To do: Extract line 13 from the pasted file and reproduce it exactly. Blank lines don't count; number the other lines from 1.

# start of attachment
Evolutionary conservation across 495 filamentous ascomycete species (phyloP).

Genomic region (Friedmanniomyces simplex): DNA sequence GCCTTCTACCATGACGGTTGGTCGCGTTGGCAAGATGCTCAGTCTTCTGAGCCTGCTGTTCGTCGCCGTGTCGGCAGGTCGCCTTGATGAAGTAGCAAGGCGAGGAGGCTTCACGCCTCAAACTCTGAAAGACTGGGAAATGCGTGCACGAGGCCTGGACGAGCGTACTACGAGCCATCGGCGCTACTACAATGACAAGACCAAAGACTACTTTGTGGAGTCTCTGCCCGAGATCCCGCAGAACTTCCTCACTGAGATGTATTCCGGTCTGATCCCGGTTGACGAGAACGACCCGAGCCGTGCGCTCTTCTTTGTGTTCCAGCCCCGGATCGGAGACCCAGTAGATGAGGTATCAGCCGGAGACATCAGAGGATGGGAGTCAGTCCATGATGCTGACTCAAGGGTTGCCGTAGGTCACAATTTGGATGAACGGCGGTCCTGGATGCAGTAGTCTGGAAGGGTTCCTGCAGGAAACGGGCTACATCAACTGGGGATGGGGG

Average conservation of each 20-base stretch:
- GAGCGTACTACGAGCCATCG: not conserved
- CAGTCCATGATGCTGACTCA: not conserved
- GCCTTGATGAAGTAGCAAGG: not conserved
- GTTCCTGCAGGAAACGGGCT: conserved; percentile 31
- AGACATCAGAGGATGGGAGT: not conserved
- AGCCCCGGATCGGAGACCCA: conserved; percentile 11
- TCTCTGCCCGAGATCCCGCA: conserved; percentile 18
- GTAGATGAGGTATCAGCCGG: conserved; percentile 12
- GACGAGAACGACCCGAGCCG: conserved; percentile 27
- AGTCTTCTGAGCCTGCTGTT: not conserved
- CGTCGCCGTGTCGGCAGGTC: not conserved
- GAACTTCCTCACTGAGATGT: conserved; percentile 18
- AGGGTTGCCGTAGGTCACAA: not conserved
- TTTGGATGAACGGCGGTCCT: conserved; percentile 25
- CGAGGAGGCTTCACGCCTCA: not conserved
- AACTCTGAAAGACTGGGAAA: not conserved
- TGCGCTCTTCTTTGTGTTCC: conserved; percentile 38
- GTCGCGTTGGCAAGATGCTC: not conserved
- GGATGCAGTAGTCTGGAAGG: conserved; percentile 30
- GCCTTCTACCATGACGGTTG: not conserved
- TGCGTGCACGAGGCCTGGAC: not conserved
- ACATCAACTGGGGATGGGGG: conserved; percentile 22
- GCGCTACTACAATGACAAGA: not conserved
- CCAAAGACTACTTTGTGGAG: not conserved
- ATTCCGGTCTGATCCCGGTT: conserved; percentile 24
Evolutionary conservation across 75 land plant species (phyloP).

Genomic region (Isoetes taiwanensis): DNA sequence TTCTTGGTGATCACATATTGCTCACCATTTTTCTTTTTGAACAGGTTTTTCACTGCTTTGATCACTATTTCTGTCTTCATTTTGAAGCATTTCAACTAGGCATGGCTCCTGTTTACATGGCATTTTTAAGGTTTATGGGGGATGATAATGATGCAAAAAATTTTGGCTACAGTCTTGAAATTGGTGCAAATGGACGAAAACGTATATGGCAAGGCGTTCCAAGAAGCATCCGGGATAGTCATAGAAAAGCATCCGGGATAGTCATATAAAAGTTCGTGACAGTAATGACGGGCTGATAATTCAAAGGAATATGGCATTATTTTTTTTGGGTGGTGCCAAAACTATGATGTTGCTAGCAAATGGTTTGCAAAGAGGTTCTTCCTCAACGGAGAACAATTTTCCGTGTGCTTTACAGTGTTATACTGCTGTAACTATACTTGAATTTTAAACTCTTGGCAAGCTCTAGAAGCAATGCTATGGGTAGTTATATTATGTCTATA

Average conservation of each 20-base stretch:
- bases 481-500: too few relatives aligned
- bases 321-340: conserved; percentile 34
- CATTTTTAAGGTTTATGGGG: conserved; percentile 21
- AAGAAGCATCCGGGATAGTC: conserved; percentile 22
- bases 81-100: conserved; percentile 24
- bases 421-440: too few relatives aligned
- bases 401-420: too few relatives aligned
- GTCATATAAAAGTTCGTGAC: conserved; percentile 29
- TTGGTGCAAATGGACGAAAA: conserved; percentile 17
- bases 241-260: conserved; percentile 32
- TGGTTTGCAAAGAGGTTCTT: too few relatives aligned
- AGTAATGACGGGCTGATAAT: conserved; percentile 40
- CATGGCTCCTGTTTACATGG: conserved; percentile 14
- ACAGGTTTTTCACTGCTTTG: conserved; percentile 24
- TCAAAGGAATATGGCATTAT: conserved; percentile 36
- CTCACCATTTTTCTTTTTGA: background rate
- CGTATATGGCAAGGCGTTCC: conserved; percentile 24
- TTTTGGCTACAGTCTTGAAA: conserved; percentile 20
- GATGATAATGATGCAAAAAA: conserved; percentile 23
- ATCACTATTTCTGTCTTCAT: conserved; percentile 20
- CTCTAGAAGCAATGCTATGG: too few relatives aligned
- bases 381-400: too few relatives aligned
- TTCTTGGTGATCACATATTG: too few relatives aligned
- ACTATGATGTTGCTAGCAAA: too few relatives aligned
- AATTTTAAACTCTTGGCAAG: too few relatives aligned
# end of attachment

- AGTCTTCTGAGCCTGCTGTT: not conserved